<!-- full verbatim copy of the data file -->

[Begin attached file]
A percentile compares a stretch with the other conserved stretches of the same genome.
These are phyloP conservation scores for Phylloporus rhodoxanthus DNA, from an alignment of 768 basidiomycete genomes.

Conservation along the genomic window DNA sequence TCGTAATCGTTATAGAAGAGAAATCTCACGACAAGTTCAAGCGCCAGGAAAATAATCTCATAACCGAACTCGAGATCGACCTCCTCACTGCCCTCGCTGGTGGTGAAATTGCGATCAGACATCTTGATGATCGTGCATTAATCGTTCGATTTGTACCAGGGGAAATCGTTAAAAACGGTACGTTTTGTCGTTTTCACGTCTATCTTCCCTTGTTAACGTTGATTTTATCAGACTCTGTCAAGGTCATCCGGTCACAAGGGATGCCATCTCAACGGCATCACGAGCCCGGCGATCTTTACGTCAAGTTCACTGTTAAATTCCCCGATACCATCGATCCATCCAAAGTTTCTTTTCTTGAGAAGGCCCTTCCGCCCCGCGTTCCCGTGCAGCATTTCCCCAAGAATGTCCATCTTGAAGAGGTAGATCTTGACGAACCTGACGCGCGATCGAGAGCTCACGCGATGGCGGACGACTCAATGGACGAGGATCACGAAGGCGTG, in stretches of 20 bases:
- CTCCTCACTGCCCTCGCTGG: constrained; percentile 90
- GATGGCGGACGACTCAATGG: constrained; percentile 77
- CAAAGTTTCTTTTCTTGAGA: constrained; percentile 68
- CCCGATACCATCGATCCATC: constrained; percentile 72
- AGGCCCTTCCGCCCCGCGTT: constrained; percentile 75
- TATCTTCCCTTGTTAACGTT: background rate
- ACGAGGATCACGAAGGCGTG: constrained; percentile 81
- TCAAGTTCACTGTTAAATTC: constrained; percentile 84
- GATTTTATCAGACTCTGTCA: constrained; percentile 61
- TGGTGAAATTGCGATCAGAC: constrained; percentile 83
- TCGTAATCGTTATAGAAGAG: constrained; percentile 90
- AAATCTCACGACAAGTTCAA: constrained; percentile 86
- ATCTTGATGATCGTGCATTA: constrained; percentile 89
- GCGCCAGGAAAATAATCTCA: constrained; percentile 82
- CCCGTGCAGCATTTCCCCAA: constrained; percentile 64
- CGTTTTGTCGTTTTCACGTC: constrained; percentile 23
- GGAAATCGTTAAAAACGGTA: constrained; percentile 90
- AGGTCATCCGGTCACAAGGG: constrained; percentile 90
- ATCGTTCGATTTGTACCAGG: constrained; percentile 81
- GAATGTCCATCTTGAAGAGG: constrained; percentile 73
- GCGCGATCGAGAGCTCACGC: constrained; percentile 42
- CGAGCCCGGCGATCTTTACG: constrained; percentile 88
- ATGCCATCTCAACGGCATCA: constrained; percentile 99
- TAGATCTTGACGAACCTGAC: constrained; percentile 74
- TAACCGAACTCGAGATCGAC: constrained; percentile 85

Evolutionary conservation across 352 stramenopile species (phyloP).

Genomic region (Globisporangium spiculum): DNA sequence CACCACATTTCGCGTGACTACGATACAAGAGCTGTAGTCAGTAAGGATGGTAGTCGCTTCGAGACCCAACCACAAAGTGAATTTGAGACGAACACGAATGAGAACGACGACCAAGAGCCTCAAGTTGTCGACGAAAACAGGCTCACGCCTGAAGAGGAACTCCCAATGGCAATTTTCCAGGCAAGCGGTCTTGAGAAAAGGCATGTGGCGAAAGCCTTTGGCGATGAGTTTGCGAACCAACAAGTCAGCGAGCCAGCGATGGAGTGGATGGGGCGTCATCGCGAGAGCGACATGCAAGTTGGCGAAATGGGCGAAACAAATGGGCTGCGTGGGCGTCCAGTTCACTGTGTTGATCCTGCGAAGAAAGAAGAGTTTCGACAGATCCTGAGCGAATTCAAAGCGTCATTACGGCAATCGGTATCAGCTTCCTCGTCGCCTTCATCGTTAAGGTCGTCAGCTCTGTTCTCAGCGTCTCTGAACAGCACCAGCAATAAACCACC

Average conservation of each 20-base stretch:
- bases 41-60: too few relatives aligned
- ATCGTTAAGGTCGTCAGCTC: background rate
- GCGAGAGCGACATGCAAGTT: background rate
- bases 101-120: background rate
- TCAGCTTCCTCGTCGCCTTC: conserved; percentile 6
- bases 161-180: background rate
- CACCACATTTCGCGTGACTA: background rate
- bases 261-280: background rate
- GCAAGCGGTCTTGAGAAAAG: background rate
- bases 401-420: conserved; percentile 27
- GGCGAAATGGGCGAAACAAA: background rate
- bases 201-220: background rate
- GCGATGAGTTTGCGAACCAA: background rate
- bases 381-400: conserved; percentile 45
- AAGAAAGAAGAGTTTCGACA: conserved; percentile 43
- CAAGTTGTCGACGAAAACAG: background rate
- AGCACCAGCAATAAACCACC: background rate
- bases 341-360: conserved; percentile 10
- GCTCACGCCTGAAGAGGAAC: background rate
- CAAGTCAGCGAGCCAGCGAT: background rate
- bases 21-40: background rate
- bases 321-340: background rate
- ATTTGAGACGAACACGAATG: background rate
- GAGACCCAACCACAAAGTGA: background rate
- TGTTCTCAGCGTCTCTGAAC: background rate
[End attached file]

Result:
A percentile compares a stretch with the other conserved stretches of the same genome.
These are phyloP conservation scores for Phylloporus rhodoxanthus DNA, from an alignment of 768 basidiomycete genomes.

Conservation along the genomic window DNA sequence TCGTAATCGTTATAGAAGAGAAATCTCACGACAAGTTCAAGCGCCAGGAAAATAATCTCATAACCGAACTCGAGATCGACCTCCTCACTGCCCTCGCTGGTGGTGAAATTGCGATCAGACATCTTGATGATCGTGCATTAATCGTTCGATTTGTACCAGGGGAAATCGTTAAAAACGGTACGTTTTGTCGTTTTCACGTCTATCTTCCCTTGTTAACGTTGATTTTATCAGACTCTGTCAAGGTCATCCGGTCACAAGGGATGCCATCTCAACGGCATCACGAGCCCGGCGATCTTTACGTCAAGTTCACTGTTAAATTCCCCGATACCATCGATCCATCCAAAGTTTCTTTTCTTGAGAAGGCCCTTCCGCCCCGCGTTCCCGTGCAGCATTTCCCCAAGAATGTCCATCTTGAAGAGGTAGATCTTGACGAACCTGACGCGCGATCGAGAGCTCACGCGATGGCGGACGACTCAATGGACGAGGATCACGAAGGCGTG, in stretches of 20 bases:
- CTCCTCACTGCCCTCGCTGG: constrained; percentile 90
- GATGGCGGACGACTCAATGG: constrained; percentile 77
- CAAAGTTTCTTTTCTTGAGA: constrained; percentile 68
- CCCGATACCATCGATCCATC: constrained; percentile 72
- AGGCCCTTCCGCCCCGCGTT: constrained; percentile 75
- TATCTTCCCTTGTTAACGTT: background rate
- ACGAGGATCACGAAGGCGTG: constrained; percentile 81
- TCAAGTTCACTGTTAAATTC: constrained; percentile 84
- GATTTTATCAGACTCTGTCA: constrained; percentile 61
- TGGTGAAATTGCGATCAGAC: constrained; percentile 83
- TCGTAATCGTTATAGAAGAG: constrained; percentile 90
- AAATCTCACGACAAGTTCAA: constrained; percentile 86
- ATCTTGATGATCGTGCATTA: constrained; percentile 89
- GCGCCAGGAAAATAATCTCA: constrained; percentile 82
- CCCGTGCAGCATTTCCCCAA: constrained; percentile 64
- CGTTTTGTCGTTTTCACGTC: constrained; percentile 23
- GGAAATCGTTAAAAACGGTA: constrained; percentile 90
- AGGTCATCCGGTCACAAGGG: constrained; percentile 90
- ATCGTTCGATTTGTACCAGG: constrained; percentile 81
- GAATGTCCATCTTGAAGAGG: constrained; percentile 73
- GCGCGATCGAGAGCTCACGC: constrained; percentile 42
- CGAGCCCGGCGATCTTTACG: constrained; percentile 88
- ATGCCATCTCAACGGCATCA: constrained; percentile 99
- TAGATCTTGACGAACCTGAC: constrained; percentile 74
- TAACCGAACTCGAGATCGAC: constrained; percentile 85

Evolutionary conservation across 352 stramenopile species (phyloP).

Genomic region (Globisporangium spiculum): DNA sequence CACCACATTTCGCGTGACTACGATACAAGAGCTGTAGTCAGTAAGGATGGTAGTCGCTTCGAGACCCAACCACAAAGTGAATTTGAGACGAACACGAATGAGAACGACGACCAAGAGCCTCAAGTTGTCGACGAAAACAGGCTCACGCCTGAAGAGGAACTCCCAATGGCAATTTTCCAGGCAAGCGGTCTTGAGAAAAGGCATGTGGCGAAAGCCTTTGGCGATGAGTTTGCGAACCAACAAGTCAGCGAGCCAGCGATGGAGTGGATGGGGCGTCATCGCGAGAGCGACATGCAAGTTGGCGAAATGGGCGAAACAAATGGGCTGCGTGGGCGTCCAGTTCACTGTGTTGATCCTGCGAAGAAAGAAGAGTTTCGACAGATCCTGAGCGAATTCAAAGCGTCATTACGGCAATCGGTATCAGCTTCCTCGTCGCCTTCATCGTTAAGGTCGTCAGCTCTGTTCTCAGCGTCTCTGAACAGCACCAGCAATAAACCACC

Average conservation of each 20-base stretch:
- bases 41-60: too few relatives aligned
- ATCGTTAAGGTCGTCAGCTC: background rate
- GCGAGAGCGACATGCAAGTT: background rate
- bases 101-120: background rate
- TCAGCTTCCTCGTCGCCTTC: conserved; percentile 6
- bases 161-180: background rate
- CACCACATTTCGCGTGACTA: background rate
- bases 261-280: background rate
- GCAAGCGGTCTTGAGAAAAG: background rate
- bases 401-420: conserved; percentile 27
- GGCGAAATGGGCGAAACAAA: background rate
- bases 201-220: background rate
- GCGATGAGTTTGCGAACCAA: background rate
- bases 381-400: conserved; percentile 45
- AAGAAAGAAGAGTTTCGACA: conserved; percentile 43
- CAAGTTGTCGACGAAAACAG: background rate
- AGCACCAGCAATAAACCACC: background rate
- bases 341-360: conserved; percentile 10
- GCTCACGCCTGAAGAGGAAC: background rate
- CAAGTCAGCGAGCCAGCGAT: background rate
- bases 21-40: background rate
- bases 321-340: background rate
- ATTTGAGACGAACACGAATG: background rate
- GAGACCCAACCACAAAGTGA: background rate
- TGTTCTCAGCGTCTCTGAAC: background rate